1960-The Republic of Cyprus
Cyprus became an independent Republic in 1960, and a member of the United Nations, the Council of Europe, the European Union, the Commonwealth and the Non-Aligned Movement. Britain, however retained two sovereign bases. In 1964, UN peacekeeping forces arrive in Cyprus, following intercommunal clashes. In July 1974, Turkish forces invaded and occupied the northern third of the island (37%), where they remain to this day. Despite the many continuing humanitarian, social, and economic consequences, Cyprus today is a modern society with a robust and healthy economy. In May 2004, the Republic of Cyprus became a full member of the European Union, adding its own uniqueness to the mosaic and serving as the European Union’s lighthouse in the eastern Mediterranean. The island and the Cypriot people stand as a beacon for closer cooperation, understanding, and dialogue with the countries and people in its immediate neighborhood and wider region.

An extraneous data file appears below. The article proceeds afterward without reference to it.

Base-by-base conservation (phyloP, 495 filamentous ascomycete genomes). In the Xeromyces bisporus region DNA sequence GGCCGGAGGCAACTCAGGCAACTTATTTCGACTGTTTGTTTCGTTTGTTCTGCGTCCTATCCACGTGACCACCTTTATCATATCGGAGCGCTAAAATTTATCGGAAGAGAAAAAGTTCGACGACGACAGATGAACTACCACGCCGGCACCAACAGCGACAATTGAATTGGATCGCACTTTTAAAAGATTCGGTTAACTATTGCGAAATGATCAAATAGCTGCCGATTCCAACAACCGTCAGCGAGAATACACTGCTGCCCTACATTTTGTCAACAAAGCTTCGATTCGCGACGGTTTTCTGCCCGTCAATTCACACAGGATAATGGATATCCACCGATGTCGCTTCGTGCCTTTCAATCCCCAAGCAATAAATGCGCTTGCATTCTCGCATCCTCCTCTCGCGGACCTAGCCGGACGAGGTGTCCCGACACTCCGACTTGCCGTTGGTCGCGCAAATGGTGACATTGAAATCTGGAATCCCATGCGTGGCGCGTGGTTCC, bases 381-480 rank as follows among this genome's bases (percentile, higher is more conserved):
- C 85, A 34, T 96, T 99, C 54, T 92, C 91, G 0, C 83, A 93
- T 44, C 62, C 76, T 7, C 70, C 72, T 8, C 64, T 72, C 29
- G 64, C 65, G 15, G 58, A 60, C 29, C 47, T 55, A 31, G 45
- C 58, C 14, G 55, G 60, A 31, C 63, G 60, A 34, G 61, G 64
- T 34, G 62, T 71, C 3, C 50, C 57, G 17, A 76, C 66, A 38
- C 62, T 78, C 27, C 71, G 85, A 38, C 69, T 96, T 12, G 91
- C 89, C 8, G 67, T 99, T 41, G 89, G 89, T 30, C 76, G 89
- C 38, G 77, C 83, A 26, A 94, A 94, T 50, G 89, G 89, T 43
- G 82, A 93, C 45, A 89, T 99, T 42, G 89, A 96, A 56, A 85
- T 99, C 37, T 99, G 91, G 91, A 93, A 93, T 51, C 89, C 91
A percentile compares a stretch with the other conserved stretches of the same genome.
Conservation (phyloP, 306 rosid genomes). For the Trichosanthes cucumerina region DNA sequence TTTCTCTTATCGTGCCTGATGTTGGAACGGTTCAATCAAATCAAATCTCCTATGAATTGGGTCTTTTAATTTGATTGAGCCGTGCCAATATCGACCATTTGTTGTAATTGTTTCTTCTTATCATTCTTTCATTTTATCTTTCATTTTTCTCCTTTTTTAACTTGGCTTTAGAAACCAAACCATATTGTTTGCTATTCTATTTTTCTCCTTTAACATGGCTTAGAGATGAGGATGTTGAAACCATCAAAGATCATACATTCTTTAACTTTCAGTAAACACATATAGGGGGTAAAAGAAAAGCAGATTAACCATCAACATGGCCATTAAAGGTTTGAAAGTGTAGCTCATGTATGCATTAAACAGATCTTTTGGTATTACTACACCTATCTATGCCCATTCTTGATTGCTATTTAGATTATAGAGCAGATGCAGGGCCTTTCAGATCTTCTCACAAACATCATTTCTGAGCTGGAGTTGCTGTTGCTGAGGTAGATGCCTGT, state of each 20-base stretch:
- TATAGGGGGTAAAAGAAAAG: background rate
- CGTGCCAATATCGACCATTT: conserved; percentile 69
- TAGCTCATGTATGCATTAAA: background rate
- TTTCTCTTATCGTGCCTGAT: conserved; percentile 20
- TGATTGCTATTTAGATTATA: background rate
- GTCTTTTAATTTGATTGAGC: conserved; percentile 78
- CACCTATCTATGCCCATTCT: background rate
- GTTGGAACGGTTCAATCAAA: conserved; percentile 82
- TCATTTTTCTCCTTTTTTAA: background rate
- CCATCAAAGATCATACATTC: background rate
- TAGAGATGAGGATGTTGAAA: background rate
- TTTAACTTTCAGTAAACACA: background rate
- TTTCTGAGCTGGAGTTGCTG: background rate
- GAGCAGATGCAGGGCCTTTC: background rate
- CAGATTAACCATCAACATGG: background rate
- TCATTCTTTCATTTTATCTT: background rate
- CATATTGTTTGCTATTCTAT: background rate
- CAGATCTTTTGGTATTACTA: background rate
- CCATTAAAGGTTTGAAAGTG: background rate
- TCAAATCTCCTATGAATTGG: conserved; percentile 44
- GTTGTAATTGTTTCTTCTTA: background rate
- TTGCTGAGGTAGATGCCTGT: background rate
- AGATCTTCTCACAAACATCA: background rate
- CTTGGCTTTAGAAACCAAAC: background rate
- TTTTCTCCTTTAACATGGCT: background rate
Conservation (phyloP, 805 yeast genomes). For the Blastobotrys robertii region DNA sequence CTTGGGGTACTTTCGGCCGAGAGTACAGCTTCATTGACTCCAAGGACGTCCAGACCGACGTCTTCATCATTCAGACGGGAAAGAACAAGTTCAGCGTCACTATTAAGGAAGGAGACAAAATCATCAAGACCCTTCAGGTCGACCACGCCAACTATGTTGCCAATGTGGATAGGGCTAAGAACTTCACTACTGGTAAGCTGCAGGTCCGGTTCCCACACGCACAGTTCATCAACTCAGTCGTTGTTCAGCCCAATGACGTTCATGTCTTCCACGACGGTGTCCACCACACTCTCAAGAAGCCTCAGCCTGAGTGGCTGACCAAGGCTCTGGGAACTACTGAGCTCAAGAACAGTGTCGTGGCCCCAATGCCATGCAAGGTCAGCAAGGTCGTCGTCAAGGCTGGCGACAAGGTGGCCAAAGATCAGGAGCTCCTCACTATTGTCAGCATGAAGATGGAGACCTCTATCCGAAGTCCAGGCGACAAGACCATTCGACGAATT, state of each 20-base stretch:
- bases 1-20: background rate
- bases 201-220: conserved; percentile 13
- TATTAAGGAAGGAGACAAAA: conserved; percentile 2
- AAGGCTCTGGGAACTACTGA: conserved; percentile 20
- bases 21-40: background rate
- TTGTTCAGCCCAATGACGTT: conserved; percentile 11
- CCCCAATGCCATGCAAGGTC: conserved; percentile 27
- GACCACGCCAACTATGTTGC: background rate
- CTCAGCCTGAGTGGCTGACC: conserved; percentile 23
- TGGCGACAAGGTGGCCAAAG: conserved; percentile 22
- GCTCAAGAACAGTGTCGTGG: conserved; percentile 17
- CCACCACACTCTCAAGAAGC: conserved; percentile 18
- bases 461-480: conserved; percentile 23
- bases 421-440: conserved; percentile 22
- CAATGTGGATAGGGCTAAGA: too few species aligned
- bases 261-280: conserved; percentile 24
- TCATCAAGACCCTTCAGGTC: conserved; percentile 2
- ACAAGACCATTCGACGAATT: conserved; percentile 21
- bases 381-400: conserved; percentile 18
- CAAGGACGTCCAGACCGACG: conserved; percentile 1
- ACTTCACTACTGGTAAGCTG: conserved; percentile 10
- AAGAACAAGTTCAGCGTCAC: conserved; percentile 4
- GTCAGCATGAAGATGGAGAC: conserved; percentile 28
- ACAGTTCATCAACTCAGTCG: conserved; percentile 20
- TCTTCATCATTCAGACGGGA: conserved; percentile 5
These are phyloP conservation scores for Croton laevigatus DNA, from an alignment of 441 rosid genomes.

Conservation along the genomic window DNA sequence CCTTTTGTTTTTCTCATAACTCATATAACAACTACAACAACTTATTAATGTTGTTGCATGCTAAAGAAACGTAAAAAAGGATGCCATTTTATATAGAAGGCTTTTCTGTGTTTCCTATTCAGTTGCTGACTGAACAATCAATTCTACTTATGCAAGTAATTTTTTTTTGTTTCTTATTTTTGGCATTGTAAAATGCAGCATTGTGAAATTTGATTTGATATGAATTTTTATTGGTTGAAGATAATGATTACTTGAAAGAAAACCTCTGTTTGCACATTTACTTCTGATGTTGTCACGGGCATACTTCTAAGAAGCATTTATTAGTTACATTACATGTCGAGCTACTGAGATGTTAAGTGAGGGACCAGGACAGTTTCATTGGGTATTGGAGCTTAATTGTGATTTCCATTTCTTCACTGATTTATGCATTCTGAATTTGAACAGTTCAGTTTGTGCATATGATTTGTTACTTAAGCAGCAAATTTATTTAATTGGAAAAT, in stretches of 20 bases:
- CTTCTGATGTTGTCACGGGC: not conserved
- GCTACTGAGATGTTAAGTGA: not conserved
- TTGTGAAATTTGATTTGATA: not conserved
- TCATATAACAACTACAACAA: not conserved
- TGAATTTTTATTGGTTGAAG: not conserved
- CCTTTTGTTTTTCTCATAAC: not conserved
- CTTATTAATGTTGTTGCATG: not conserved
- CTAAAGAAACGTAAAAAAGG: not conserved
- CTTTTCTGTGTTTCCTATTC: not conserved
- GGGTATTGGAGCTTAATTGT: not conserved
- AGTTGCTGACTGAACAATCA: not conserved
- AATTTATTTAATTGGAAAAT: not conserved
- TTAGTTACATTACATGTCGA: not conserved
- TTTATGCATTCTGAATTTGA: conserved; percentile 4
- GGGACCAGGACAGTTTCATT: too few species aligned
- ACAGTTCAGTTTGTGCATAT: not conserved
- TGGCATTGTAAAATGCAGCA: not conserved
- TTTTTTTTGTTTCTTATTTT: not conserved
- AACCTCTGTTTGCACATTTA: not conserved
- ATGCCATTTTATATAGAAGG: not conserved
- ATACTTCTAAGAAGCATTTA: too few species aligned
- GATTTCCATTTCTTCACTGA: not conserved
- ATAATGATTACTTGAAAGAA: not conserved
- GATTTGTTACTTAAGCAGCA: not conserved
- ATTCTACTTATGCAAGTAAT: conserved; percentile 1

Strategically located, Cyprus continues to have a rich historical maritime tradition. Today, its merchant fleet is the third largest in the European Union and tenth largest worldwide. On January 1, 2008, Cyprus introduced the euro as its official currency, replacing the Cyprus pound, while it is home to many international companies that use Cyprus as a springboard to the surrounding regions and further afield.